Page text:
Here’s some stuff you might like.
Business: If you are in the market to buy a newspaper or even five, you’d best hurry. Western Communications, the parent company of the Bend Bulletin, has filed documents in its bankruptcy case indicating that it intends to sell all its newspaper businesses and liquidate the company. According to those filings, the company has met with a number of potential (and, currently, anonymous) buyers. What does this mean? It means that probably someone will buy the Bulletin and keep publishing it, but the buyer may not be local and may severely cut back the Bulletin’s local coverage, as has happened throughout the country. If that’s what happens, this will be really bad for Bend, as the Bulletin is currently the primary (and usually the only) source for reporting about what has to be more than a billion dollars of taxpayer funds managed and occasionally mismanaged by local government in Central Oregon.
Law: The family of a woman who died in an auto accident occurring on Highway 20 between Bend and Burns received a $26.5 million judgmentagainst the trucking company that employed the driver of the semi truck that struck the car carrying the woman. The facts of this one are pretty nasty. Apparently the drivers for a few semi trucks were driving aggressively toward one another, and at one point one of the semis was prevented by another of the semis from getting out of the lane for oncoming traffic while trying to pass. The woman and her husband (who was suffering from blood cancer) were in the oncoming lane, coming around a corner. He survived; she did not. Truly tragic.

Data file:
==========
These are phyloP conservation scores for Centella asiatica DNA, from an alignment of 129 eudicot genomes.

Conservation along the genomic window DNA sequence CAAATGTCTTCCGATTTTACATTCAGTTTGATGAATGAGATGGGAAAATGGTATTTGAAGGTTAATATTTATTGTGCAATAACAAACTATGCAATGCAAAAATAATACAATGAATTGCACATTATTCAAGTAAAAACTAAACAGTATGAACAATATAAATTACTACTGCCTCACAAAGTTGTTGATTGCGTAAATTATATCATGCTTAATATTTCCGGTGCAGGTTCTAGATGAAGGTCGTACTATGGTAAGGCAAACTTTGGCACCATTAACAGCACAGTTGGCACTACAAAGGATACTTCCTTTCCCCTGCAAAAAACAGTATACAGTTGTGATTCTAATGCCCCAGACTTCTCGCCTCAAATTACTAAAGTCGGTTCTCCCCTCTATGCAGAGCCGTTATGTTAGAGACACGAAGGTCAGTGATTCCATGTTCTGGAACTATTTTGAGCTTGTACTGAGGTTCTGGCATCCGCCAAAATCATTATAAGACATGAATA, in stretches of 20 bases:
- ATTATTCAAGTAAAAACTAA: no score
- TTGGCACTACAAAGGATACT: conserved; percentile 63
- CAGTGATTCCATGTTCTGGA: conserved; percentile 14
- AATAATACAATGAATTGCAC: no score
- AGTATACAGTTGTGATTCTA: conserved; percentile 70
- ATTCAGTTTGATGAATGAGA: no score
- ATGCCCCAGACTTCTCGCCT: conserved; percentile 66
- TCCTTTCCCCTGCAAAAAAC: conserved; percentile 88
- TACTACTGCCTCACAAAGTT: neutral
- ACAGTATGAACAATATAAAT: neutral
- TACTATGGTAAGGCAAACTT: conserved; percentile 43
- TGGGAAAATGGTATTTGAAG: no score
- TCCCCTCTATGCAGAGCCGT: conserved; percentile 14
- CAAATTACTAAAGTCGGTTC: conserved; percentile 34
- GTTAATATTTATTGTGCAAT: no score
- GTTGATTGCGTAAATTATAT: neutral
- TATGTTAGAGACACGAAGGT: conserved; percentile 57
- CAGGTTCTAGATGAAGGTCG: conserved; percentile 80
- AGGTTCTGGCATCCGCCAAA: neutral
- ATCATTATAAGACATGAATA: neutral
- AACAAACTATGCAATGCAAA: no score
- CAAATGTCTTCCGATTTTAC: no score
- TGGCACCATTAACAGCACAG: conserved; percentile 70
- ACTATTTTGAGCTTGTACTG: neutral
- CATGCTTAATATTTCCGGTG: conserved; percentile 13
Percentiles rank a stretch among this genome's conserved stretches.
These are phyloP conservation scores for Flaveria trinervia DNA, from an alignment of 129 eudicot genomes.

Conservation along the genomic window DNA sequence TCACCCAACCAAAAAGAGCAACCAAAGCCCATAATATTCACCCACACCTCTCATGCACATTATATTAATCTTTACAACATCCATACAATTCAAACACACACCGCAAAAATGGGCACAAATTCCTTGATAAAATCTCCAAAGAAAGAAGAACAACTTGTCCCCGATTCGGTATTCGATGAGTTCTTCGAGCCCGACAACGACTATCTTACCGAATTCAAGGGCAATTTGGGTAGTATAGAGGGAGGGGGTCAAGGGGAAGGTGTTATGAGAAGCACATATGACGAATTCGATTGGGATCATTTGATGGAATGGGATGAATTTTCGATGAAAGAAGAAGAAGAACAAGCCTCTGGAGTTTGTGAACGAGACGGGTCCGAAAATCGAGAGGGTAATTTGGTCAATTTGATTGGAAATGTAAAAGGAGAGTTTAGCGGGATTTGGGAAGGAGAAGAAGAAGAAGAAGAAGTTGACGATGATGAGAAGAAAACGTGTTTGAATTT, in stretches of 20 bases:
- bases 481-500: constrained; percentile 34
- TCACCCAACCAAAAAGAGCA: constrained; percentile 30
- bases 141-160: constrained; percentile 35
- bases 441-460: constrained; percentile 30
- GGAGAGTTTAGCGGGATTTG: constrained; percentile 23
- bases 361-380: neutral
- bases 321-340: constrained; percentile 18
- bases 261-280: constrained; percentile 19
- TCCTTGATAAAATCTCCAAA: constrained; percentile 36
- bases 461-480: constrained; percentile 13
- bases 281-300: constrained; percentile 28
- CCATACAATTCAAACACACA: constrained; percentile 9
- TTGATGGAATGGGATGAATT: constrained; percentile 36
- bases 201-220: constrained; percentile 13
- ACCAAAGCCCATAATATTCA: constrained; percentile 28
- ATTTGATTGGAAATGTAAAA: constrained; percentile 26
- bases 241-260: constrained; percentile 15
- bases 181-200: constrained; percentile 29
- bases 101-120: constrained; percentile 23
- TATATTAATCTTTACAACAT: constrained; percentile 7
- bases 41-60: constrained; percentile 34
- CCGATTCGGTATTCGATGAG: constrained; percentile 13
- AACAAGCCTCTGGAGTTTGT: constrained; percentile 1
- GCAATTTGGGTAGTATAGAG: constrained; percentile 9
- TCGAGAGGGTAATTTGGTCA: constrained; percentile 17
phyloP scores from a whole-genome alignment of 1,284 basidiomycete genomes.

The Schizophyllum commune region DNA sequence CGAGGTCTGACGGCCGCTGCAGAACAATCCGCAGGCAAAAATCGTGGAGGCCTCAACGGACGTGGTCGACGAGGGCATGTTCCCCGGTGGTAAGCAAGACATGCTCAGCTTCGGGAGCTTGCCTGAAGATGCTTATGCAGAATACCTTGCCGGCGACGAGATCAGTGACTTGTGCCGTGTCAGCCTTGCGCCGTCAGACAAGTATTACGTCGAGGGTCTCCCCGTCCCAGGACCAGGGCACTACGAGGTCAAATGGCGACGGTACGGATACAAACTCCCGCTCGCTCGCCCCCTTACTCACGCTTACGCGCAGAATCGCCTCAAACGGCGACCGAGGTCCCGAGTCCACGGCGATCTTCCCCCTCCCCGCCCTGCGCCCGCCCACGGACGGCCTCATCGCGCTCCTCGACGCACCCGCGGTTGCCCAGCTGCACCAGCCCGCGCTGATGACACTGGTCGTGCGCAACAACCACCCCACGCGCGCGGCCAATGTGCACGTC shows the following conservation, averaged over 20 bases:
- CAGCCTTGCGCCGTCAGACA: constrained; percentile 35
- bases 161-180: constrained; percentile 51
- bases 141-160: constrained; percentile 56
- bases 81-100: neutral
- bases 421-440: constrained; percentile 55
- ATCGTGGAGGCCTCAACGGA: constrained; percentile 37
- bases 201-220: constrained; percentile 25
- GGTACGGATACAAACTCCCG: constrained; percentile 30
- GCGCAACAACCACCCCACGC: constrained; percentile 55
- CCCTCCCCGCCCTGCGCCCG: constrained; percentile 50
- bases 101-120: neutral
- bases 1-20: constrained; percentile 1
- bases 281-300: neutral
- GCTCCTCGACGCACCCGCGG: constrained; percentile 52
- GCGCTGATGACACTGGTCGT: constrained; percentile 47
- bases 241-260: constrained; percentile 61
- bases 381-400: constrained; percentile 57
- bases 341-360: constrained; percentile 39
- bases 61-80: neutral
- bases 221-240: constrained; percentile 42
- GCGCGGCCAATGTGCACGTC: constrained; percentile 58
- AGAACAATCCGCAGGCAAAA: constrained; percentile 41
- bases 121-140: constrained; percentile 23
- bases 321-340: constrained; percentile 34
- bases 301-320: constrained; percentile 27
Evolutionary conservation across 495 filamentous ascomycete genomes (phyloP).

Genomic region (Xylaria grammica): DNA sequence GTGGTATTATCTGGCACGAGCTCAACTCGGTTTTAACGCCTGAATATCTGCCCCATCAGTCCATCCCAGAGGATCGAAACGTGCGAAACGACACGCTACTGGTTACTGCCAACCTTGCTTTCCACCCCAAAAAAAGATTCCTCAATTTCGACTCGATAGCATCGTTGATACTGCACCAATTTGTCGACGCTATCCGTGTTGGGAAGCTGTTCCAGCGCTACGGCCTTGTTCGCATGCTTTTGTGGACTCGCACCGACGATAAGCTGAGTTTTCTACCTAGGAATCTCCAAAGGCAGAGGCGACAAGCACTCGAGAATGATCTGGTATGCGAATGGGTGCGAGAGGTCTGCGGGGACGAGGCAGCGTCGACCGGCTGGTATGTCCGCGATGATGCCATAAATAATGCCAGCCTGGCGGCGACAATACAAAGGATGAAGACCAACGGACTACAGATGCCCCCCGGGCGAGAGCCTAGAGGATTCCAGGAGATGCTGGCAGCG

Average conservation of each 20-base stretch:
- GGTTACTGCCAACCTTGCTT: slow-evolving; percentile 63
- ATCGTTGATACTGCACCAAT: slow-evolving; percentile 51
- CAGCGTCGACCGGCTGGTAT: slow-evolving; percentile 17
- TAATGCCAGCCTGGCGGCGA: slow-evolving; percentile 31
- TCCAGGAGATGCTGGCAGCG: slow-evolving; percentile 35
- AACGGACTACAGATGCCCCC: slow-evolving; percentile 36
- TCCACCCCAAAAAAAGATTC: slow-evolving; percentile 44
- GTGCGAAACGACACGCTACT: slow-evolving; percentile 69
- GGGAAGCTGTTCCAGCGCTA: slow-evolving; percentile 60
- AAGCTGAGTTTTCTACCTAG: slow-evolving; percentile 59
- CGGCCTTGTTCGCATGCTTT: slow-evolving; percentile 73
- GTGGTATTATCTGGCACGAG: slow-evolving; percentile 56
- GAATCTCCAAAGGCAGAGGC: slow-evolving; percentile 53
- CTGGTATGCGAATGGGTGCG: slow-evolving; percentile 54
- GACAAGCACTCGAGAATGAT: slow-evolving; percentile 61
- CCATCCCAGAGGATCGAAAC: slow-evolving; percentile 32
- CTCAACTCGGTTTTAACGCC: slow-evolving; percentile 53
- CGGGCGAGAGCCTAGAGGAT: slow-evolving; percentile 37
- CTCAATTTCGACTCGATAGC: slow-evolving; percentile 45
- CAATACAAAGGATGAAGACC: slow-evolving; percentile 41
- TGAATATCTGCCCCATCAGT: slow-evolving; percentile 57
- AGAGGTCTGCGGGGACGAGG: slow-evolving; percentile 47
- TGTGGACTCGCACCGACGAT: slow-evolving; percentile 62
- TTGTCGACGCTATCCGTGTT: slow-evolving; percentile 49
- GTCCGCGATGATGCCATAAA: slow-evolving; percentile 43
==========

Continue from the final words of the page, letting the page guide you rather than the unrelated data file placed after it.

Politics: All desirable metro areas on the west coast (think Seattle, Portland, San Francisco, LA, San Diego and, yes, Bend) suffer from the same problem: unaffordable housing. Democrats have almost complete political control in those cities and the states they inhabit. Progressives have instituted strict development limits in these cities for, primarily, two reasons: (1) a sincerely held view that the environment is better off if people live in relatively close proximity to each other in cities, rather than in sprawling suburbs; and (2) wealthy progressives, who are ideologically aligned with the ethos of these cities and also, critically, have the money to live there, benefit from higher property values caused by severely limited housing supply. Some progressives who call themselves Yes In My Back Yard (YIMBYs) note that the resulting sky high housing prices, enacted by progressive politicians elected by progressive voters, are contrary to the traditional progressive values of equality and concern for the less fortunate.
Et cetera: Redmond’s Ridgeview High School softball team apparently has that sport’s version of baseball’s Randy Johnson. Allicitie Frost threw a no-hitter, striking out 19 (!) batters. Most impressive, only twice did the opposing team’s bats even contact the ball: one a groundout to second and the other a pop out in foul territory. Twice. They only hit the ball twice, during the entire game. Remarkable.
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Have a great weekend!
Bend Business Roundup 5-24-19